A New Mexico promissory note is a contract between a borrower of money and the lender that records the standard terms for repayment. The document doesn’t need to be filed with any government body, but is instead kept in each party’s personal records. Among other key provisions, the form will include the payment schedule, the loan maturity date, and the interest rate applied to the principal.
Promissory notes are less complicated than formal loan agreements, and are more often used between individuals and entities than in association with financial institutions. Still, once signed, the note’s conditions are legally binding upon the borrower, and it can be used as evidence of the loan in court if they fail to meet their obligations.
Secured Promissory Note – A debt repayment agreement between two (2) parties where the borrower pledges personal assets as collateral.
Unsecured Promissory Note – Two (2) parties may use this document to agree to repayment terms on a loan that is not secured by collateral.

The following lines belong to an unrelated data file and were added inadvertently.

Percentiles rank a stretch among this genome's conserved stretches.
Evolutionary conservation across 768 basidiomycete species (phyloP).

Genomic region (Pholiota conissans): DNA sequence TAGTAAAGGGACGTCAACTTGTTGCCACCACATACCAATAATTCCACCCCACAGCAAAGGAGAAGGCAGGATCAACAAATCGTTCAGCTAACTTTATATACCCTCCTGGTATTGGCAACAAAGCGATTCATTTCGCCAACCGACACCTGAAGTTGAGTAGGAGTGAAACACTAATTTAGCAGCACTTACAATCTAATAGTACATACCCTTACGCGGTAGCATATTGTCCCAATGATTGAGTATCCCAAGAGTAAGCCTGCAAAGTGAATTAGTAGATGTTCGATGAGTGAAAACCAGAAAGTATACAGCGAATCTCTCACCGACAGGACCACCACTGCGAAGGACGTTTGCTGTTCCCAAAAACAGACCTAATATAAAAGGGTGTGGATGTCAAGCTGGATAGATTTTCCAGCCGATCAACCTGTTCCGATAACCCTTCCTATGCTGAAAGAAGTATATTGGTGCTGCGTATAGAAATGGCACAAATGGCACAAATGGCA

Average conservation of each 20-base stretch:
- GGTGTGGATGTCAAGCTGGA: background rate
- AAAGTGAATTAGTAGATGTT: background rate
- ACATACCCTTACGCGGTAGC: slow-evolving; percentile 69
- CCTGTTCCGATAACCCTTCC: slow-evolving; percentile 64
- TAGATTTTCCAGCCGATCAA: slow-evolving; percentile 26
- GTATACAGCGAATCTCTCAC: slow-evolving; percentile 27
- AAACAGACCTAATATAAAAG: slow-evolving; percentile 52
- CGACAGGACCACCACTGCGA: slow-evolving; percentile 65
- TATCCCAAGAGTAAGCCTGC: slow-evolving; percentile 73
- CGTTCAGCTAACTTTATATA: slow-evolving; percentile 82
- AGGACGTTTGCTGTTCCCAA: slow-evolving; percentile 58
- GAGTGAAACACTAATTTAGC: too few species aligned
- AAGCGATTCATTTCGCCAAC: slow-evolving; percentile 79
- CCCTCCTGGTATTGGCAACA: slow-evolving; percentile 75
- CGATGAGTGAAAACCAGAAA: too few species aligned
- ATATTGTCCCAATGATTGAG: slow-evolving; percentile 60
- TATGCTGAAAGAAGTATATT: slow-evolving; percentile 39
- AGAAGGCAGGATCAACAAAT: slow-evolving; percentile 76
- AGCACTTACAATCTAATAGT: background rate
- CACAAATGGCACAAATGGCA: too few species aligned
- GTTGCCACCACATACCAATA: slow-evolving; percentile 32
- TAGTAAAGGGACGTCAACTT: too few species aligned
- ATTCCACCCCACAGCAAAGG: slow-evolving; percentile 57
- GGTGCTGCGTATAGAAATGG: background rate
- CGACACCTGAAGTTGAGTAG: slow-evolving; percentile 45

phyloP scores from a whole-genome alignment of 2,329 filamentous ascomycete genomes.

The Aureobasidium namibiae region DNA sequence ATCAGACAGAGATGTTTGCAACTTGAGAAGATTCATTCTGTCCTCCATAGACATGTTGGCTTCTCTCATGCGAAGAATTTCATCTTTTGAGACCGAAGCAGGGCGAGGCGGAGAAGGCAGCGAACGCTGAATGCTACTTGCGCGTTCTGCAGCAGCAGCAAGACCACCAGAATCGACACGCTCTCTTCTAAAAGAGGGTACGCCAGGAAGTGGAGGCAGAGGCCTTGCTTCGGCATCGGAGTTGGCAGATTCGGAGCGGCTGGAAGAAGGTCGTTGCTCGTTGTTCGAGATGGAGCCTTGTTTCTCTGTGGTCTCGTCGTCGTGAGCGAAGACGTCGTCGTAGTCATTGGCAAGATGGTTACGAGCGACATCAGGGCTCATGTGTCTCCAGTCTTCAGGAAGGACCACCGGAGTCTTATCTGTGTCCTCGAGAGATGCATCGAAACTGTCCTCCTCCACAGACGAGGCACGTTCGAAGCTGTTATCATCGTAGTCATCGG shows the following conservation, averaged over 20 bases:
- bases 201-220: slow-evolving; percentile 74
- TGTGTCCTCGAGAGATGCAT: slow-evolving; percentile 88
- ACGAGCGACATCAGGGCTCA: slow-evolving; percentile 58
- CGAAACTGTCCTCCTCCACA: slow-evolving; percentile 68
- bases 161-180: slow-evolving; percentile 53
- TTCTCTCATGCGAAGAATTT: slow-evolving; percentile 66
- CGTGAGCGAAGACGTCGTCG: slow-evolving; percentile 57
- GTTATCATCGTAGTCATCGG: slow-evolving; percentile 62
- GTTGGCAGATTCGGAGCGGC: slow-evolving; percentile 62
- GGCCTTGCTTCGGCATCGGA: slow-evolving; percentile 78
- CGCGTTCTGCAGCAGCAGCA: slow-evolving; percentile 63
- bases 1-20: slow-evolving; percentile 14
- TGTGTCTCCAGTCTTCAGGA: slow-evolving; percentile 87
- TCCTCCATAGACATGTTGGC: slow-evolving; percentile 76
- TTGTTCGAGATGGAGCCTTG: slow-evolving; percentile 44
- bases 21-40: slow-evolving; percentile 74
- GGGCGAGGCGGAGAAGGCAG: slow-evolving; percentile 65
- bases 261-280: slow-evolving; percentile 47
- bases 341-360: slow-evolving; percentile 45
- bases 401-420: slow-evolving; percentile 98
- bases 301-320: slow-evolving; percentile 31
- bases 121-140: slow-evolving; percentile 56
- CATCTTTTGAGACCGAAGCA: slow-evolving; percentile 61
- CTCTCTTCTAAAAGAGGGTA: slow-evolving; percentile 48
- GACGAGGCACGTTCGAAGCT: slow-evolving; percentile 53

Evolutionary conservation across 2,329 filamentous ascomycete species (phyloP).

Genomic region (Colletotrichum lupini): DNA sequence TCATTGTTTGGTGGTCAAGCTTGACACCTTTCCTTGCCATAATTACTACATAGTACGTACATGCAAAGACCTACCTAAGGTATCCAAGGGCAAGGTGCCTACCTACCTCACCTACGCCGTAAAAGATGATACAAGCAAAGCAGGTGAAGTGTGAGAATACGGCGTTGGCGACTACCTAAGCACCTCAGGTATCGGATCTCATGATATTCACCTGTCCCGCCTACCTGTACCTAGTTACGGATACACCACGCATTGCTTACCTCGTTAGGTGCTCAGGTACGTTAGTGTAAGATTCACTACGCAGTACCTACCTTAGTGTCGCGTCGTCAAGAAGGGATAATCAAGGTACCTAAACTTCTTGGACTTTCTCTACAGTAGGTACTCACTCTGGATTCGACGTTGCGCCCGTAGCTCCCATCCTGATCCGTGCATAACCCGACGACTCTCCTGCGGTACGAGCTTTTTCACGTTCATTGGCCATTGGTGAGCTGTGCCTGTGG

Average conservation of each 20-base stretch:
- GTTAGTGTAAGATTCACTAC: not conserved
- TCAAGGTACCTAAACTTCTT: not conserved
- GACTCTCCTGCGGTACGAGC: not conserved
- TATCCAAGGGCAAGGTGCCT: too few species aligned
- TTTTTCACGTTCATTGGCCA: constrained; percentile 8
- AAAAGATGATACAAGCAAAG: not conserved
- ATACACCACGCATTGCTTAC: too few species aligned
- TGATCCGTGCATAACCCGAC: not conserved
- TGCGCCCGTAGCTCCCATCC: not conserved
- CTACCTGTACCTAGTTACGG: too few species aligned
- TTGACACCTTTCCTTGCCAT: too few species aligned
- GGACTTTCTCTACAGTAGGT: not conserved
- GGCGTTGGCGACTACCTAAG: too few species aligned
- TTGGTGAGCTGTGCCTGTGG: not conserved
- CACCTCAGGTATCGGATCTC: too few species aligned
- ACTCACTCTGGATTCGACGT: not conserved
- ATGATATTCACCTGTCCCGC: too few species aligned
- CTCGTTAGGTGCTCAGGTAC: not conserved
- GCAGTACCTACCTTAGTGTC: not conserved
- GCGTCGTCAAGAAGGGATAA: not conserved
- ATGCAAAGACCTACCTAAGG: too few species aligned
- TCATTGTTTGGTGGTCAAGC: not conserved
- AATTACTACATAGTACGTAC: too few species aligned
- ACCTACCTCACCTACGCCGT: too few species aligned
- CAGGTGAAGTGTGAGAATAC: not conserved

- Interest & Usury Laws: Chapter 56, Article 8
- Usury Rate in General (§ 56-8-3): 15%, in absence of written contract.
- Usury Rate for Loans to Corporations/Business Entities (§ 56-8-9(B)): No maximum except for loans made for mortgages relating to farms or agriculture (§ 56-8-10).
- Usury Rate for Judgments (§ 56-8-4): 8.75%, with the following exceptions*:
- Judgment rendered on written instrument with different rate
- Judgment due to tortious conduct, bad faith, intentional/willful acts (15%)
- Judgment wherein the plaintiff unreasonably delayed the trial’s adjudication (10%)
- Judgment after defendant made reasonable settlement offer to the plaintiff (10%)
- Usury Rate for Open Accounts (§ 56-8-5): 15%, unless higher rate is set by agreement.
*In all unpaid child support cases, the max rate is set at 8.75%.